As a trial gets underway in Missoula to determine who should bear responsibility for future cleanup costs associated with decades of contamination at the former home of the Columbia Falls Aluminum Company (CFAC), the U.S. Environmental Protection Agency (EPA) has approved the company’s sprawling feasibility study, which helps define the scope of remediation at the Superfund site along the Flathead River.
CFAC Project Manager John Stroiazzo said he received word that EPA had approved the 538-page feasibility study on June 25, laying the groundwork for the federal regulatory agency’s record of decision, which it anticipates finalizing in June 2022. In the coming months, EPA officials will hire its own consultants to review CFAC’s feasibility study before selecting a preferred alternative for the environmental cleanup and soliciting public comment for the preliminary plan.
In the feasibility study, CFAC identified a preferred option, which is projected to cost $50 million and involves building a slurry wall in order to contain the release of environmental hazards such as cyanide and fluoride from buried waste at the shuttered aluminum plant’s former landfill, as well as address groundwater issues. Stroiazzo said construction of the slurry wall is responsible for most of the costs, or about $45 million, while the groundwater remediation costs considerably less.
The division of corporate accountability for those costs remain at the center of a legal dispute between CFAC and the former aluminum plant owner Atlantic Richfield Company (ARCO), with CFAC arguing that ARCO bears responsibility for contributing to the costs of cleaning up the decades of contamination that occurred at the site.
The lawsuit went to trial on Monday, June 28 in U.S. District Court in Missoula, with Judge Don Molloy presiding, and will play out over the coming weeks. Stroiazzo said parent company Glencore, which purchased CFAC in 1999 and shuttered the plant in 2009, has solely funded remediation costs to date, including funding the remedial investigation and feasibility work, as well as financial assurance to guarantee the work to the EPA.
“Everything CFAC said it would do, it has done, and it has completed its work on time and under the supervision of the EPA,” Stroiazzo said. “We have done our job, we are proud of that and we have tried top keep the public up to speed as we have gone along. We are thankful to a lot of people and members of the community who have participated.”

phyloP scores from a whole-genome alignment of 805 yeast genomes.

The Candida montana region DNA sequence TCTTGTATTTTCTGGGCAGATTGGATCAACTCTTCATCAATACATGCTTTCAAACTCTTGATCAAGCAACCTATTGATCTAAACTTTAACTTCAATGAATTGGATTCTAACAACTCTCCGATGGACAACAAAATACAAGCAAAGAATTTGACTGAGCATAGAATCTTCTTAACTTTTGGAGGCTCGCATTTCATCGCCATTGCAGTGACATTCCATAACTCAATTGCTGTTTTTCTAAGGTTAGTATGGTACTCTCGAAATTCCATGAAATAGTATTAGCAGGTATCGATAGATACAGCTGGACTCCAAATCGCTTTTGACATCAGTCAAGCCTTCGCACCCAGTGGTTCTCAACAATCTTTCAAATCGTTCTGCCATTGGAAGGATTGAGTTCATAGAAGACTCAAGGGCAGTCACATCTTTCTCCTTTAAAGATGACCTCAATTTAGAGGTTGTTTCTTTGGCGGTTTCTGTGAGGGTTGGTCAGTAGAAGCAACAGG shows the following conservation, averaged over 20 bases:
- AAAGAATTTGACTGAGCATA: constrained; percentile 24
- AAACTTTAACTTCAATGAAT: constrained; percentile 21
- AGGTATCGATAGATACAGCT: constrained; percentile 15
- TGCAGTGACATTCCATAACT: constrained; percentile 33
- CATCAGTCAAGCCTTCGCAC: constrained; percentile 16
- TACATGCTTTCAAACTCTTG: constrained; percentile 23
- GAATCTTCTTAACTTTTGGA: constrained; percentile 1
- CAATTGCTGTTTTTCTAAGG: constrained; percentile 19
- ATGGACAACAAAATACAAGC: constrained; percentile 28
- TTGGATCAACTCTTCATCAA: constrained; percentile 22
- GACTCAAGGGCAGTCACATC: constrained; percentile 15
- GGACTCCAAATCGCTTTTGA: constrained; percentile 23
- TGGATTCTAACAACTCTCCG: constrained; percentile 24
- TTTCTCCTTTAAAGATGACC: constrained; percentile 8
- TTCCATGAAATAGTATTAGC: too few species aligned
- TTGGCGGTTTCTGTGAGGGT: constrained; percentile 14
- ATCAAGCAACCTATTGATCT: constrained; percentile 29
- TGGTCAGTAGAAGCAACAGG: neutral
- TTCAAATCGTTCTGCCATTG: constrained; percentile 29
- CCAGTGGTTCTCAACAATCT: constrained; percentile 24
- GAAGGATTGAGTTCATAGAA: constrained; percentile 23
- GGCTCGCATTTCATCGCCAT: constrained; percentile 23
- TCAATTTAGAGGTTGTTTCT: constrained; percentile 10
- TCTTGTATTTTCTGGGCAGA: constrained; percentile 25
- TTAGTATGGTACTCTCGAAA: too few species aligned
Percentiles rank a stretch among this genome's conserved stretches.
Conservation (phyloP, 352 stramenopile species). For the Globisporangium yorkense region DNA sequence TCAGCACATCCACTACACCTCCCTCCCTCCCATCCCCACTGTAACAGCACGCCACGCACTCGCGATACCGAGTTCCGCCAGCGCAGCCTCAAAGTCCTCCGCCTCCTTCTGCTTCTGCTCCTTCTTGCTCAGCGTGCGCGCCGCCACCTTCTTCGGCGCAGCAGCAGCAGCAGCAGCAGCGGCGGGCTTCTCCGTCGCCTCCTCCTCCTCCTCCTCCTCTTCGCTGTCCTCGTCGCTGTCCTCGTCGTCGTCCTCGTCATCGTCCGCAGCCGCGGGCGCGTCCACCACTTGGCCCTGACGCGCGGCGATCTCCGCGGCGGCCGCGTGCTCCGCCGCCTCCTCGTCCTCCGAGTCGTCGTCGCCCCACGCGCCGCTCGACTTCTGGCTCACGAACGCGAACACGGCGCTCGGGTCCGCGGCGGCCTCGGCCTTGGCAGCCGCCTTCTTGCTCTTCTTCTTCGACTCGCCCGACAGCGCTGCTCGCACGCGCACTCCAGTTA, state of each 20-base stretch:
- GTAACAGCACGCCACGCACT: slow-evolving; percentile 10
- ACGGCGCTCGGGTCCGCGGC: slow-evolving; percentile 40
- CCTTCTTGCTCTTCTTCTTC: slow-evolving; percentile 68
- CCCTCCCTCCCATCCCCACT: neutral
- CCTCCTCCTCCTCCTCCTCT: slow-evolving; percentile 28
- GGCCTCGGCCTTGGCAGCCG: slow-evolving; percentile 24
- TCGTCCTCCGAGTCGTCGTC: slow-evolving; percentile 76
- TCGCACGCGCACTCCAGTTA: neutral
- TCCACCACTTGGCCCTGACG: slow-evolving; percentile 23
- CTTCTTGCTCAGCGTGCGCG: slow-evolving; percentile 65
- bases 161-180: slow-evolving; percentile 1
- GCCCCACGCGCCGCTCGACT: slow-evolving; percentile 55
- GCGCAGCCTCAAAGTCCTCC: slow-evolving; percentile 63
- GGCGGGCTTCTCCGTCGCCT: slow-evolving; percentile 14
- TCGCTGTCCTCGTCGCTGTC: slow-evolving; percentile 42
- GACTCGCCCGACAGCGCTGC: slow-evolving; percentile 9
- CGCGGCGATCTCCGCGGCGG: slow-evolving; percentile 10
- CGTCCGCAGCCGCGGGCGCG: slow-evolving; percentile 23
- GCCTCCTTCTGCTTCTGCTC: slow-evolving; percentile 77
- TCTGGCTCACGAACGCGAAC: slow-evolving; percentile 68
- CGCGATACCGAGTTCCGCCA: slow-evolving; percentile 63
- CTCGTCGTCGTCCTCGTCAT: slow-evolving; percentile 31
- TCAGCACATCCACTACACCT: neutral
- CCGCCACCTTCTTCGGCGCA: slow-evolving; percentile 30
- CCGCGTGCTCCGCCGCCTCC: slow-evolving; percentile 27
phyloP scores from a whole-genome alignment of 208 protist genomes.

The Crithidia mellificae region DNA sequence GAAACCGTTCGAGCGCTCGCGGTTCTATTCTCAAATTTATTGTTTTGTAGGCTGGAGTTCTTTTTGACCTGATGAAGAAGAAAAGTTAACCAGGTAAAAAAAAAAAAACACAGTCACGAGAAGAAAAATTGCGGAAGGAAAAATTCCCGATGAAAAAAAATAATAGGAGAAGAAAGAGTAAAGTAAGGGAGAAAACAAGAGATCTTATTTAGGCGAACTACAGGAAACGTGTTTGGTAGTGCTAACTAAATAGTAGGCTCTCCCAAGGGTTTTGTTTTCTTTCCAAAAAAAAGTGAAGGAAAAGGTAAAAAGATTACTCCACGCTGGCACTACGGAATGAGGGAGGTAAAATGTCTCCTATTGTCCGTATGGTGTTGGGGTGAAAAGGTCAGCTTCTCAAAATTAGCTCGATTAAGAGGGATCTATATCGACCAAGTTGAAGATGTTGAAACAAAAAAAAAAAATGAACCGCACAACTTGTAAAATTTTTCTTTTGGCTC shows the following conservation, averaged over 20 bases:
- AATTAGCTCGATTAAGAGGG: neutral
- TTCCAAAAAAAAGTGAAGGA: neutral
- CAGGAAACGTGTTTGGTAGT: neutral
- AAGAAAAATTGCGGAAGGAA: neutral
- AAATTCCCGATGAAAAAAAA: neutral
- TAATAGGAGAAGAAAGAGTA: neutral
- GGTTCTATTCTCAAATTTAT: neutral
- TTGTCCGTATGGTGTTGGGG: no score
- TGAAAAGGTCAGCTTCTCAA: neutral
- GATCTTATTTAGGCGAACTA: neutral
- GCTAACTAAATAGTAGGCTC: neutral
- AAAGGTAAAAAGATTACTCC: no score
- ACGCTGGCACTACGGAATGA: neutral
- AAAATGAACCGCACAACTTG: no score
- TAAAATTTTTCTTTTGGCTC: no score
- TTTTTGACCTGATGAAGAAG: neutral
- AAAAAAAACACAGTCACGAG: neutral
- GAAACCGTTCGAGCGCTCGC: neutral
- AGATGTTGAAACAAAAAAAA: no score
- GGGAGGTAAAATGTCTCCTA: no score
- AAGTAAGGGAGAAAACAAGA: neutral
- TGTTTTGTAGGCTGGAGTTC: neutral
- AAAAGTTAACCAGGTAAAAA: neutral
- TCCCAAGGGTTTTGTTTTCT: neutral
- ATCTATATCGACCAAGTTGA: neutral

He continued: “But at this point ARCO has thus far refused to come to the table, and we said we would pay the bills, but we felt we needed to file an action against ARCO to be a potentially responsible party. And we are in the courts right now asking the judge to define the division of corporate responsibility.”
The central points of contention are who polluted what when, and at what point, if ever, does a new owner assume responsibility for an historic contamination, even if the release is ongoing.
Regardless of the outcome at trial, Stroiazzo said the former CFAC site remains on track for remediation and, eventually, deletion from the National Priorities List, better known as Superfund.
The draft feasibility study approved last week was submitted to the EPA in October 2020 and identified five so-called decision units where work was needed — at two landfill sites, on a soil project and at the north and south percolation ponds — along with a ranking of proposed remediation tactics. Those recommendations will be discussed with the EPA and its environmental consultants over the next several months, with the EPA then expected to issue a record of decision sometime in early to mid 2022. It is at that point that remediation work is anticipated to begin in full.
But CFAC was given permission to begin one project early after its environmental remediation team identified a more pressing need to clean up the south percolation pond near the Flathead River. Stroiazzo said natural river migration and sediment from the nearby Bad Rock Canyon had begun to put pressure on a set of barriers separating the river from the contaminated pond that was built by the site’s previous owners in the 1960s.
The EPA approved the early remediation in July 2020 and work began late last year when Sandry Construction removed the contaminated sediment from the bottom of the pond. Phase two of the project was completed in April, at which time Sandry removed a sheet pile wall and riprap, allowing the river return to its natural channel for the first time in decades.
CFAC also said that all scheduled demolition work at the site has been completed. An administrative building, three warehouses and a fabrication shop still remain at the site, along with a parking lot and fencing, all infrastructure intended to make the site attractive to a future tenant once cleanup is complete. “We are pleased to have completed this important step in the Superfund process, and we look forward to continuing to work cooperatively with EPA, [Montana Department of Environmental Quality] and all other stakeholders as this process moves forward,” Stroiazzo said.
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